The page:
Re: [-empyre-] Lambda Moo vs graphical spaces

a lot of my current performance work is situated in the 2D cyberformance environment UpStage, which is not a virtual world, it's an online "stage"; frequently when i'm explaining it to people, they start talking about SL and ask why i don't perform there (usually they haven't experienced SL themselves, only read about it). one friend recently suggested that i should put UpStage "into" SL. when i explain the differences (which are many) the next question often is do i think UpStage is "better" than SL ... obviously it's not better or worse, just very different.

UpStage is based a lot on concepts from The Palace, in combination with video conferencing & text chat; i find the simplicity of such environments liberating & so far my recent (limited) experiences in SL have confirmed my initial feelings when checking it out a couple of years ago that it didn't have great appeal for me as a creative environment. however, i'm finding it really interesting to see what artists are doing in SL now, & having this discussion. it's great to see the breadth of digital/virtual mediums that are evolving - & also to acknowledge the forebears such as MOOs & Palace (& other earlier networked environments). yay for desktop theater : )

i only managed to join a very short bit of the field recordings performance in SL yesterday & found it interesting; but i was expecting there to be some sort of visual component as well (i suppose because it was taking place in an audiovisual environment ... ). it was a bit like being at a mass meditation, with everyone sitting around silently. things greatly improved after i learned how to turn the audio on ; ) yes i am still a newbie! i also discovered the out-of-body experience, moving my perspective further away from my avatar, & even looking at my avatar's face - which connects back to someone else's post about why have avatars at all. why indeed ... i found myself multitasking while listening to the soundscape, & wondering what was the advantage of presenting something like this in SL rather than an audio webcast which would be more accessible ... i'm curious as to where the sounds were gathered from - with SL or outside? and how much of the mixing was done live, how much prerecorded?

btw - re not being able to walk thru walls, has anyone else ever walked thru/into the ground - sinking into a subterranean virtual solidity? this happened to me several times last year, haven't noticed it recently so maybe it was a bug that's been fixed.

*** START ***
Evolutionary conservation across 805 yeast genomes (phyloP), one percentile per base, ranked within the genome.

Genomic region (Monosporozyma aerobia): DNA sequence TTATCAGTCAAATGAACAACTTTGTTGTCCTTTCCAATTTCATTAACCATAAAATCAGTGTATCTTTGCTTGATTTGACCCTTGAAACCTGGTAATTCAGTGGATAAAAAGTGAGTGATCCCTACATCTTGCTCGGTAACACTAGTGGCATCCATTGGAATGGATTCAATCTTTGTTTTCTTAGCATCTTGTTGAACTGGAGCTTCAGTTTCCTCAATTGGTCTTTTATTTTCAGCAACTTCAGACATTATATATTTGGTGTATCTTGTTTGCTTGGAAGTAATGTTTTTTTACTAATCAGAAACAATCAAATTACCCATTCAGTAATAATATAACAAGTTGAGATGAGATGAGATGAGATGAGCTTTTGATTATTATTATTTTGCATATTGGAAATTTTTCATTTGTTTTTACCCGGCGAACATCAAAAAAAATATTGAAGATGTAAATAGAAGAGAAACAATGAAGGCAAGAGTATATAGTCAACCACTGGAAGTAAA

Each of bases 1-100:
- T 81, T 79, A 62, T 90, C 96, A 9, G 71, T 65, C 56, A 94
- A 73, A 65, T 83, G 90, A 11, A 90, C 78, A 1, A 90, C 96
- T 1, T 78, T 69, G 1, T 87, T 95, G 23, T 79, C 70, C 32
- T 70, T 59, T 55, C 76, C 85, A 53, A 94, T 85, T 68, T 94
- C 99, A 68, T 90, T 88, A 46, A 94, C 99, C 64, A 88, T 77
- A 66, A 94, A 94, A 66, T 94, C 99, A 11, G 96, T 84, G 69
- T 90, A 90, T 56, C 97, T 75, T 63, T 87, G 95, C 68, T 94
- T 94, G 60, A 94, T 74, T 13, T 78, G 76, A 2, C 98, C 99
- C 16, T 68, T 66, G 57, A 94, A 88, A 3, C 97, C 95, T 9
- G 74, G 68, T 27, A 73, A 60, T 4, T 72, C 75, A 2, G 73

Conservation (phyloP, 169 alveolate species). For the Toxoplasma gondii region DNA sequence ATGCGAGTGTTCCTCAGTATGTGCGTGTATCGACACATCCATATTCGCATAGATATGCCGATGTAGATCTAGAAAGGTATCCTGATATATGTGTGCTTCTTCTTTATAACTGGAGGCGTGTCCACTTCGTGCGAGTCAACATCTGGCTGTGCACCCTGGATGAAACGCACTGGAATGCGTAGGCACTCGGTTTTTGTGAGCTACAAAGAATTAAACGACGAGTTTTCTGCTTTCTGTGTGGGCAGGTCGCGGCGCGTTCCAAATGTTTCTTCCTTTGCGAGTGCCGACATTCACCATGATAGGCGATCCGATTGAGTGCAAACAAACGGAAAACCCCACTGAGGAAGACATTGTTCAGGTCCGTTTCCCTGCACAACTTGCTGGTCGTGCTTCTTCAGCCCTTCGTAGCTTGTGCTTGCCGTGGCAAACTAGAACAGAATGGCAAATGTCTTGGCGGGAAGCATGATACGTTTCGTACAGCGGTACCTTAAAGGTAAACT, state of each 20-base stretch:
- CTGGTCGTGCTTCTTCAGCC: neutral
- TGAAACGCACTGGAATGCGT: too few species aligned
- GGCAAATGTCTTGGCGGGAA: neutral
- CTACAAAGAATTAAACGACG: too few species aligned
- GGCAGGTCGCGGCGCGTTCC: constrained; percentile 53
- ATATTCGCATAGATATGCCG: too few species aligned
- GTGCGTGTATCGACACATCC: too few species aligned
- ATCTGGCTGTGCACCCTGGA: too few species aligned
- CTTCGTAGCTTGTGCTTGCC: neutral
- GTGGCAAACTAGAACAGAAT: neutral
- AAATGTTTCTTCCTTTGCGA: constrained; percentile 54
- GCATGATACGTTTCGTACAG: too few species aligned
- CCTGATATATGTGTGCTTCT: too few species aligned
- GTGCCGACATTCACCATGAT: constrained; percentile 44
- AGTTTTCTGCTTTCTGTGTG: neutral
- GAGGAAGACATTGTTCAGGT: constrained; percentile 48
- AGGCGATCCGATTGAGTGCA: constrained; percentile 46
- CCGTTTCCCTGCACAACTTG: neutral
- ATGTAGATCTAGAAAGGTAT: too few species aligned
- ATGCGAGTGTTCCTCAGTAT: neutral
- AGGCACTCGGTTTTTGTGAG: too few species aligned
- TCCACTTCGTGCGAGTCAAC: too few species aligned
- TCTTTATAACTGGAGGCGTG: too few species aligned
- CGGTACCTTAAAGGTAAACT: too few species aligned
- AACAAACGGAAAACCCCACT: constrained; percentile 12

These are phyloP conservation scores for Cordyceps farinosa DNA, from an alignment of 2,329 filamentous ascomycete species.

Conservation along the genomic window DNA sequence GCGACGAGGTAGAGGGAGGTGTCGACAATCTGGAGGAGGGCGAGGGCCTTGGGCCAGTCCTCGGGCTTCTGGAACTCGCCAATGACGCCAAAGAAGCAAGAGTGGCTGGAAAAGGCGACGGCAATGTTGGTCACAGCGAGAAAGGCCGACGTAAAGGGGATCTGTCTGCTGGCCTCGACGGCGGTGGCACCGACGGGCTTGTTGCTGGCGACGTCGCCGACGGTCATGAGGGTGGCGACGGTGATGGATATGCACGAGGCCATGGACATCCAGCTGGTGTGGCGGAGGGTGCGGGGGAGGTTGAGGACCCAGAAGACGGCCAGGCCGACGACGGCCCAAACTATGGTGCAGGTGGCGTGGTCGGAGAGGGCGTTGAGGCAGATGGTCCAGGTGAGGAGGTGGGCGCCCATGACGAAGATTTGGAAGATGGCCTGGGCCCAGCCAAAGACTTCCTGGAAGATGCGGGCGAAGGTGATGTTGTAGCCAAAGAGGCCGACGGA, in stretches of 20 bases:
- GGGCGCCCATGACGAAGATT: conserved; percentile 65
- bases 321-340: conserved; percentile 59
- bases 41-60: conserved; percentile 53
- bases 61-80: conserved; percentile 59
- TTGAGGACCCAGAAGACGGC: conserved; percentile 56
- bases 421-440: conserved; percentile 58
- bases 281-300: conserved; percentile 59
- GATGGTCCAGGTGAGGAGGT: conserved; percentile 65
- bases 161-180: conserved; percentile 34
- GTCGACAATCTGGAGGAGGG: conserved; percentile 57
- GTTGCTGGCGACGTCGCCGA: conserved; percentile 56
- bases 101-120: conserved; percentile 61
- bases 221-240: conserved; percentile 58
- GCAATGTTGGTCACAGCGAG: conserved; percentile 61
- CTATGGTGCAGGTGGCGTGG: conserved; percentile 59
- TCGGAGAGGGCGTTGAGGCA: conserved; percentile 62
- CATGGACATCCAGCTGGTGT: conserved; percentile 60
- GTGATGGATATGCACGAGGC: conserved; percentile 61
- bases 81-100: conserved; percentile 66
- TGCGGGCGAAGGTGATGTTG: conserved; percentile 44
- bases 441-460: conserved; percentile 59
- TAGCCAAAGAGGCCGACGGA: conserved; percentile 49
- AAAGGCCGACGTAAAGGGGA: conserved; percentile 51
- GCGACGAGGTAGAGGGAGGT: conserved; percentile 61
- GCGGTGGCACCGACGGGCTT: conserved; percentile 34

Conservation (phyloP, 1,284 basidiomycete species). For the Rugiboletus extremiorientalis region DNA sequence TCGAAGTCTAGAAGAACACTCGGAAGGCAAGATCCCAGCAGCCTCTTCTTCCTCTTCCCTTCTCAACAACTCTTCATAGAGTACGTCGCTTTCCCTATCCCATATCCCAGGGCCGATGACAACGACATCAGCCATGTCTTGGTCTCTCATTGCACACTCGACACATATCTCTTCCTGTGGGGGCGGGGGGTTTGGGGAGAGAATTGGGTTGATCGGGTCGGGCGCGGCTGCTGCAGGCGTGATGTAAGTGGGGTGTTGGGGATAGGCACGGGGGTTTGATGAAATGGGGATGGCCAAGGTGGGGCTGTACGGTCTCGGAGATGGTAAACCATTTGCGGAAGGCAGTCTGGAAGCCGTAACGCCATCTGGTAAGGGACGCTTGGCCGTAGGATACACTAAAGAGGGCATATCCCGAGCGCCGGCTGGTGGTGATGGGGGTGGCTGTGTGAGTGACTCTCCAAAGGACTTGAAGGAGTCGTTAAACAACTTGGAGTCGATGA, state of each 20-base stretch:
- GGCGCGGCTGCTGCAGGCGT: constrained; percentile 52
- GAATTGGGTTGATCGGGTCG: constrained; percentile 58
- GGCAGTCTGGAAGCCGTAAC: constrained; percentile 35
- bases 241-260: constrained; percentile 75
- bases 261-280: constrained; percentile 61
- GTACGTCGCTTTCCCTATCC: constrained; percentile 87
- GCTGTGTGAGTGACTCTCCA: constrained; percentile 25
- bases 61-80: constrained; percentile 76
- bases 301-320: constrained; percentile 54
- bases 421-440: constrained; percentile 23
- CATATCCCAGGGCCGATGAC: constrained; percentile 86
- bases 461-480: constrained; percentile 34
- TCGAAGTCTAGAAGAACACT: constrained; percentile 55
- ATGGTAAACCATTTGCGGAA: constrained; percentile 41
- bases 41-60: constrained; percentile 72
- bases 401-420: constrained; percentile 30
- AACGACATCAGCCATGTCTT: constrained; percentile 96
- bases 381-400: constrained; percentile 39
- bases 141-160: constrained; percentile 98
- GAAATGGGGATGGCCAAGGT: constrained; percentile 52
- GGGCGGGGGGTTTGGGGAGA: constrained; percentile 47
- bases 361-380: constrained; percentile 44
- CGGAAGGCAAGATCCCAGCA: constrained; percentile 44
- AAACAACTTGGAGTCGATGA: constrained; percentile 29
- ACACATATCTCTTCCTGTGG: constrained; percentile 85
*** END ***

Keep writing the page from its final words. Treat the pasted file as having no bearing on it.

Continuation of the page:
h : )

I think arguments about which virtual worlds are 'better' or 'worse' is a bit of a waste of energy and misses the point. It is clear that different virtual spaces have very different affordances and constraints and I think that is a more productive discussion and way of analysing different virtual spaces. What can we do in these different spaces? What are their unique affordances? And constraints?

In many ways the text-based space of LambdaMoo provided a greater level of freedom than virtual worlds like Second Life-in LambdaMoo your visual identity and your actions were only limited by your imagination (and your powers of textual description!) In SL, avatars and their actions are now represented visually, a powerful new affordance but one which also has its own constraints as we are now limited by what it is possible for us to visually represent within the technical constraints of the SL environment.
The distinctive characteristics and aesthetics of different virtual spaces are defined as much by their constraints as their affordances and for me the most interesting artists are those that are exploring these space-specific aesthetics.

One of my favourite online performances was Desktop Theater's (Adriene Jenik and Lisa Brenneis) virtual version of Samuel Beckett's Waiting for Godot in The Palace ( way back in 1997. The performance exploited the aesthetic and technical constraints of The Palace environment. The main characters were played by 2D smiley faces (the default avatars for guests in The Palace) and the simplistic smiley face avatars with their limited range of colours and expressions underlined the emotional emptiness and inarticulateness of the characters they represented. The lag between responses as performers typed in their lines of dialogue also echoed the play's theme of waiting and created moments of poetic pathos and quirky humour. A wonderful work - documentaion as availaber at:


helen varley jamieson: creative catalyst

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